German spy chief gets vote of confidence after Chemnitz comments | News | DW | 12.09.2018
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German spy chief gets vote of confidence after Chemnitz comments

Accused of taking too soft a stance on the far-right, Germany's domestic spy chief got a grilling in parliament. But his answers reassured his boss, Interior Minister Seehofer, he's the right man for the job.

German Interior Minister Horst Seehofer said Wednesday that he saw no reason for Hans-Georg Maassen, the head of the domestic intelligence agency, to resign following criticism that the spy chief has downplayed the threat of right-wing extremism in Germany.

Seehofer, who also heads the conservative Bavarian Christian Social Union (CSU), voiced his support for Maassen following a special sitting of the Committee on Internal Affairs in Berlin that lasted hours as it grilled Maassen on his controversial actions over the past weeks.

"I have told the committee that … I don't see any grounds for personal consequences [for Maassen]," the interior minister said, adding that he had no doubts as to Maassen's commitment to fighting right-wing extremism.

Hans-Georg Maassen and Horst Seehofer sit side-by-side (picture-alliance/dpa/B. von Jutrczenka)

Domestic Intelligence head Hans-Georg Maassen (L) has the full trust of Interior Minister Horst Seehofer (R)

Interview lands Maassen in committee hearing

Maassen has come under fire over his reaction to the anti-migration protests in the eastern German city of Chemnitz, which included far-right extremists "hounding" foreigners and showing the Nazi salute, which is illegal in Germany. In an interview with Germany's Bild newspaper, the intelligence head had questioned whether such incidents had actually taken place, saying that there was "no evidence to suggest video footage of this alleged incident circulation on the internet is authentic" and describing the reports as "deliberate misinformation."

His words also challenged Chancellor Angela Merkel's statements on the events in Chemnitz.

Read more: Angela Merkel hits out at AfD on far-right violence

Politicians immediately demanded clarification from Maassen following his interview, with many questioning whether he was fit to continue leading the Office for the Protection of the Constitution (BfV), Germany's domestic intelligence agency. Maassen has also held unexplained meetings in the past with members of the anti-immigration Alternative for Germany (AfD).

Some 58 percent of Germans have little or no confidence in the office, according to a Civey opinion poll published Wednesday.

Earlier this week Seehofer had asked Maassen for further clarification regarding the Bild interview but refrained from criticizing him, and he defended the intelligence head on Wednesday after the committee's meeting. Seehofer praised Maassen for his work and stated that he had argued convincingly and with nuance.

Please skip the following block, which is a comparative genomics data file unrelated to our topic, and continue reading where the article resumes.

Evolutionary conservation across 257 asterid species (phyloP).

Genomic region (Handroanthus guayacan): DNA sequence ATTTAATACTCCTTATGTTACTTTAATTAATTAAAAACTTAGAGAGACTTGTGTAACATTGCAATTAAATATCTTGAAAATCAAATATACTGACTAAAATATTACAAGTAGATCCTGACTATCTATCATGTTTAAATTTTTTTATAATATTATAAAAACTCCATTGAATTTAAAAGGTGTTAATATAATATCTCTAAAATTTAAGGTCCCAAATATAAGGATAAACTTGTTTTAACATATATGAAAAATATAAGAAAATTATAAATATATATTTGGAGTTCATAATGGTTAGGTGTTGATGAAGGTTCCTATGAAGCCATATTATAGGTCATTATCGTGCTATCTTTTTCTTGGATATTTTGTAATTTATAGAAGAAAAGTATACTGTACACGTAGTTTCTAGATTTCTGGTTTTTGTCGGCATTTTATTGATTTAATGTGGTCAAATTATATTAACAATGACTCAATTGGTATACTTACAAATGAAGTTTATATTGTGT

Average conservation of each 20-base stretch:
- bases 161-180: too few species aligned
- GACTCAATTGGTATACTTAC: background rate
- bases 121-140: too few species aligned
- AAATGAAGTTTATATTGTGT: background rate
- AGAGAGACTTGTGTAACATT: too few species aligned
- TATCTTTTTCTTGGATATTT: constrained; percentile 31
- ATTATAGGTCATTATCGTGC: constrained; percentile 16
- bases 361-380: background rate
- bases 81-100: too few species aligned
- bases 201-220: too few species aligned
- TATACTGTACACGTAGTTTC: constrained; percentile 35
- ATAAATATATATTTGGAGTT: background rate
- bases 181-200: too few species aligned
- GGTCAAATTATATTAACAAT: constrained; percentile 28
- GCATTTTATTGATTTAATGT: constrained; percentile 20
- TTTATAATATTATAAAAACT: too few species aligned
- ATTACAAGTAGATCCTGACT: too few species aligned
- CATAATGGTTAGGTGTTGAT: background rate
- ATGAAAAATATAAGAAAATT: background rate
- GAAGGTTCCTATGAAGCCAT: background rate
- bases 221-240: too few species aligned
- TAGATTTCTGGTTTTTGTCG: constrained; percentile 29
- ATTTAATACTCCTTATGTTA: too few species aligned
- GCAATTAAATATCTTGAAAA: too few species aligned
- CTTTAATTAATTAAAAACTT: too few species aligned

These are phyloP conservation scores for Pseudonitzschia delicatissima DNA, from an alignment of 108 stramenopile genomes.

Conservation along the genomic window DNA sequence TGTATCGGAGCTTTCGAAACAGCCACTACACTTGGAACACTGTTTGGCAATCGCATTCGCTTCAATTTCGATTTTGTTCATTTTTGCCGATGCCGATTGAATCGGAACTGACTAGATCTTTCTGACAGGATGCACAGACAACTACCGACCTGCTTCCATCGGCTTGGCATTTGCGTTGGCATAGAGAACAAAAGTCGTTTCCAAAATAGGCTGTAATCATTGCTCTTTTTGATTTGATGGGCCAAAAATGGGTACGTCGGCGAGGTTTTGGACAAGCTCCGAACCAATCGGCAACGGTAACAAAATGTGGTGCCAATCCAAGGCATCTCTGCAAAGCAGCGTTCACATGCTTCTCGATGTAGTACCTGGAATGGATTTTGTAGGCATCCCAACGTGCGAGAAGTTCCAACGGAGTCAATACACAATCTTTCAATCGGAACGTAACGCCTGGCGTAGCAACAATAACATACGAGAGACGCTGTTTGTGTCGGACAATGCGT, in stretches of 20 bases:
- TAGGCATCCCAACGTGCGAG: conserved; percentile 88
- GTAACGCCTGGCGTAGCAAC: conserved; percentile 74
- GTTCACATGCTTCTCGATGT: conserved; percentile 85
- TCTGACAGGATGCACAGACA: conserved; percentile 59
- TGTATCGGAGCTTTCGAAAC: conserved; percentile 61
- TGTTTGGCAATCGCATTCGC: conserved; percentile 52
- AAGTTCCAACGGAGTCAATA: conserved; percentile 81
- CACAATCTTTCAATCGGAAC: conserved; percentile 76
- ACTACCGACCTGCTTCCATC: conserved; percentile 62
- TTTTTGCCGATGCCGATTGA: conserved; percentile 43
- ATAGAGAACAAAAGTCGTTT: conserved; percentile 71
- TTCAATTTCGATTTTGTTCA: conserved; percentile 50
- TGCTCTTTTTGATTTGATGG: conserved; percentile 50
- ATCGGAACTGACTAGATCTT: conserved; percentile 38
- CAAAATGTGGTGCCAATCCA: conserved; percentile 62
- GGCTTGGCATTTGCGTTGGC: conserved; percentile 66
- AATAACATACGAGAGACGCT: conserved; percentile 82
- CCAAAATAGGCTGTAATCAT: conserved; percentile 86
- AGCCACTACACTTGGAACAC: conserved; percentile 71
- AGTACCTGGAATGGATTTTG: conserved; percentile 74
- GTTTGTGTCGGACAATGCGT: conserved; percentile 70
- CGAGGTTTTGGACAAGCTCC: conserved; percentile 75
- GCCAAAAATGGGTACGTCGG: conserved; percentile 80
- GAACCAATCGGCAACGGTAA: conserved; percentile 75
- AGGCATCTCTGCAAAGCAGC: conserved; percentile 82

The motivation behind Maassen's interview was understandable, even if the message was off-key, Seehofer added.

Read more: Lessons from Chemnitz: Eastern Germany's right-wing protesters awash in anxiety

Trust is gone

Maassen's reported expressions of regret may not be enough to satisfy some of his critics, however. On the sidelines of Wednesday's meeting, the Social Democratic (SPD) politician for internal affairs, Eva Högl, said her party had "strong doubt" about whether Maassen was the right man to head the domestic intelligence agency. She added that trust in him had been broken.

The SPD, which is currently part of Merkel's grand coalition government,  had demanded that Seehofer consider "personal consequences" for Maassen. Kevin Kühnert, head of the SPD's youth arm, said his party should quit the governing grand coalition if Maassen remains in office.

"We are at the point where we need to draw a red line," he told Der Spiegel news magazine. "If [Maassen] stays in office, the SPD simply cannot continue in this government."

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Intelligence chief questions Chemnitz video footage

According to those present at the committee meeting, Maassen aimed his own criticism at the media, stating that terms like "hounding" should not be used lightly in writing because they can redefine reality. 

The business-friendly Free Democrat (FDP) politician at the sitting, Konstantin Kuhle, said Maassen was "living in his own world" and accused him of fanning an already fiery debate on migration and press freedoms.

The FDP, however, has said the decision over consequences for Maassen lies with Seehofer.

Along with the SPD, politicians from the Green and the Left parties have said Maassen is no longer fit for his role, and accused him of serving right-wing conspiracy theorists with his actions.

cmb/sms (dpa, AFP, EPD)

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